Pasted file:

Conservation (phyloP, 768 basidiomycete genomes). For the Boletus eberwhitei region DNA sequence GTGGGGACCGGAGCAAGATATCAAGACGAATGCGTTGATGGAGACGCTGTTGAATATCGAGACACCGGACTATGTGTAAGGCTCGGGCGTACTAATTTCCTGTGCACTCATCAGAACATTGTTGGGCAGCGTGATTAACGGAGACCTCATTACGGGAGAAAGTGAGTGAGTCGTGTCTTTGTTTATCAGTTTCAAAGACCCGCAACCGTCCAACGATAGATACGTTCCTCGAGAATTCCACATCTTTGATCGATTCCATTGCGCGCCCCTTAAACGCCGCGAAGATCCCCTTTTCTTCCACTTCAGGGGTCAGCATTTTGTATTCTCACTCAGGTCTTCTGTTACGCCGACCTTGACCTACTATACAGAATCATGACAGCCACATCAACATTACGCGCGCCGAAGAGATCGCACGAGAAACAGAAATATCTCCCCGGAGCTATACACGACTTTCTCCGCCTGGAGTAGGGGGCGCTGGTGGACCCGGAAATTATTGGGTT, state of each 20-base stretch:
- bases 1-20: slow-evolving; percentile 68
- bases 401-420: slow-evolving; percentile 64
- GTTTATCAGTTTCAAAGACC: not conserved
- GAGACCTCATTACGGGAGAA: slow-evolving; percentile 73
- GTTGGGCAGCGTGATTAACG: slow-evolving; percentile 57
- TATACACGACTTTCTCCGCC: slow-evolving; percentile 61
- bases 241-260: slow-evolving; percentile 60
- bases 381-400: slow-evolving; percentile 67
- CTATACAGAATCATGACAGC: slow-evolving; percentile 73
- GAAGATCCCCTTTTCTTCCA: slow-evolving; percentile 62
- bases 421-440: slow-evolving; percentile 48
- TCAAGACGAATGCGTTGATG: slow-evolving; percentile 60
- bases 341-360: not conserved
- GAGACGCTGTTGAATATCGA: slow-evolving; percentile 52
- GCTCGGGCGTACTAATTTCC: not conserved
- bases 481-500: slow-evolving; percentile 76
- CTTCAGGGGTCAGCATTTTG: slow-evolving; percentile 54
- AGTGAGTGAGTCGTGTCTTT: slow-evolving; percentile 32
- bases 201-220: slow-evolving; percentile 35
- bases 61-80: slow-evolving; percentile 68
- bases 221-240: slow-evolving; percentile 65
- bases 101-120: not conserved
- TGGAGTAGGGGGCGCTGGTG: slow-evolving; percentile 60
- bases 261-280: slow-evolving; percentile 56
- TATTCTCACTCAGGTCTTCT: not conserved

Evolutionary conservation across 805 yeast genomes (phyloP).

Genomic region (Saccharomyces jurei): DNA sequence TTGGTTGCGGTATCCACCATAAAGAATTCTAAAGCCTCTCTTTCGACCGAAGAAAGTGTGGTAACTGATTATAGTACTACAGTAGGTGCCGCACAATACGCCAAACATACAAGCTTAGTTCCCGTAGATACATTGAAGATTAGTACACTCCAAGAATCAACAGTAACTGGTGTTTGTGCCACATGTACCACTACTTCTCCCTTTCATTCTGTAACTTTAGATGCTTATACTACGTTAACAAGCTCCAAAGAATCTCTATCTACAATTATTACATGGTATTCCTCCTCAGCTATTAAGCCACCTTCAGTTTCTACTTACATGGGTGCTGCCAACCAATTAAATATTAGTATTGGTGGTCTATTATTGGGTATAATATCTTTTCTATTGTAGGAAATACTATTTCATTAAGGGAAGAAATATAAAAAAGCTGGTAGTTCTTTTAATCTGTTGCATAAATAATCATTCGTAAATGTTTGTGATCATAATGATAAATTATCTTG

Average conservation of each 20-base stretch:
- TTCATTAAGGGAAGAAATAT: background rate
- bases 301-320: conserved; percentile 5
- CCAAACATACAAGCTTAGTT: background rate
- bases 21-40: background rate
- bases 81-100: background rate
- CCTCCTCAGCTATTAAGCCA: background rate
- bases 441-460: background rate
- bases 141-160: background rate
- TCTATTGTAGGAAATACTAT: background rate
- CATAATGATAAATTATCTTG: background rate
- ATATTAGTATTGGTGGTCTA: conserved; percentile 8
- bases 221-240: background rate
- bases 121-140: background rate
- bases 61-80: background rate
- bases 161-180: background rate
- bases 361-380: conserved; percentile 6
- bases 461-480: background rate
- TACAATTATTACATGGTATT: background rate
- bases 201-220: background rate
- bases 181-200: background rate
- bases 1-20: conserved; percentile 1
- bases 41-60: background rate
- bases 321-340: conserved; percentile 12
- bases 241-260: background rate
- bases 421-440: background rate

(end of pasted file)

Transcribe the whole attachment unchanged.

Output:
Conservation (phyloP, 768 basidiomycete genomes). For the Boletus eberwhitei region DNA sequence GTGGGGACCGGAGCAAGATATCAAGACGAATGCGTTGATGGAGACGCTGTTGAATATCGAGACACCGGACTATGTGTAAGGCTCGGGCGTACTAATTTCCTGTGCACTCATCAGAACATTGTTGGGCAGCGTGATTAACGGAGACCTCATTACGGGAGAAAGTGAGTGAGTCGTGTCTTTGTTTATCAGTTTCAAAGACCCGCAACCGTCCAACGATAGATACGTTCCTCGAGAATTCCACATCTTTGATCGATTCCATTGCGCGCCCCTTAAACGCCGCGAAGATCCCCTTTTCTTCCACTTCAGGGGTCAGCATTTTGTATTCTCACTCAGGTCTTCTGTTACGCCGACCTTGACCTACTATACAGAATCATGACAGCCACATCAACATTACGCGCGCCGAAGAGATCGCACGAGAAACAGAAATATCTCCCCGGAGCTATACACGACTTTCTCCGCCTGGAGTAGGGGGCGCTGGTGGACCCGGAAATTATTGGGTT, state of each 20-base stretch:
- bases 1-20: slow-evolving; percentile 68
- bases 401-420: slow-evolving; percentile 64
- GTTTATCAGTTTCAAAGACC: not conserved
- GAGACCTCATTACGGGAGAA: slow-evolving; percentile 73
- GTTGGGCAGCGTGATTAACG: slow-evolving; percentile 57
- TATACACGACTTTCTCCGCC: slow-evolving; percentile 61
- bases 241-260: slow-evolving; percentile 60
- bases 381-400: slow-evolving; percentile 67
- CTATACAGAATCATGACAGC: slow-evolving; percentile 73
- GAAGATCCCCTTTTCTTCCA: slow-evolving; percentile 62
- bases 421-440: slow-evolving; percentile 48
- TCAAGACGAATGCGTTGATG: slow-evolving; percentile 60
- bases 341-360: not conserved
- GAGACGCTGTTGAATATCGA: slow-evolving; percentile 52
- GCTCGGGCGTACTAATTTCC: not conserved
- bases 481-500: slow-evolving; percentile 76
- CTTCAGGGGTCAGCATTTTG: slow-evolving; percentile 54
- AGTGAGTGAGTCGTGTCTTT: slow-evolving; percentile 32
- bases 201-220: slow-evolving; percentile 35
- bases 61-80: slow-evolving; percentile 68
- bases 221-240: slow-evolving; percentile 65
- bases 101-120: not conserved
- TGGAGTAGGGGGCGCTGGTG: slow-evolving; percentile 60
- bases 261-280: slow-evolving; percentile 56
- TATTCTCACTCAGGTCTTCT: not conserved

Evolutionary conservation across 805 yeast genomes (phyloP).

Genomic region (Saccharomyces jurei): DNA sequence TTGGTTGCGGTATCCACCATAAAGAATTCTAAAGCCTCTCTTTCGACCGAAGAAAGTGTGGTAACTGATTATAGTACTACAGTAGGTGCCGCACAATACGCCAAACATACAAGCTTAGTTCCCGTAGATACATTGAAGATTAGTACACTCCAAGAATCAACAGTAACTGGTGTTTGTGCCACATGTACCACTACTTCTCCCTTTCATTCTGTAACTTTAGATGCTTATACTACGTTAACAAGCTCCAAAGAATCTCTATCTACAATTATTACATGGTATTCCTCCTCAGCTATTAAGCCACCTTCAGTTTCTACTTACATGGGTGCTGCCAACCAATTAAATATTAGTATTGGTGGTCTATTATTGGGTATAATATCTTTTCTATTGTAGGAAATACTATTTCATTAAGGGAAGAAATATAAAAAAGCTGGTAGTTCTTTTAATCTGTTGCATAAATAATCATTCGTAAATGTTTGTGATCATAATGATAAATTATCTTG

Average conservation of each 20-base stretch:
- TTCATTAAGGGAAGAAATAT: background rate
- bases 301-320: conserved; percentile 5
- CCAAACATACAAGCTTAGTT: background rate
- bases 21-40: background rate
- bases 81-100: background rate
- CCTCCTCAGCTATTAAGCCA: background rate
- bases 441-460: background rate
- bases 141-160: background rate
- TCTATTGTAGGAAATACTAT: background rate
- CATAATGATAAATTATCTTG: background rate
- ATATTAGTATTGGTGGTCTA: conserved; percentile 8
- bases 221-240: background rate
- bases 121-140: background rate
- bases 61-80: background rate
- bases 161-180: background rate
- bases 361-380: conserved; percentile 6
- bases 461-480: background rate
- TACAATTATTACATGGTATT: background rate
- bases 201-220: background rate
- bases 181-200: background rate
- bases 1-20: conserved; percentile 1
- bases 41-60: background rate
- bases 321-340: conserved; percentile 12
- bases 241-260: background rate
- bases 421-440: background rate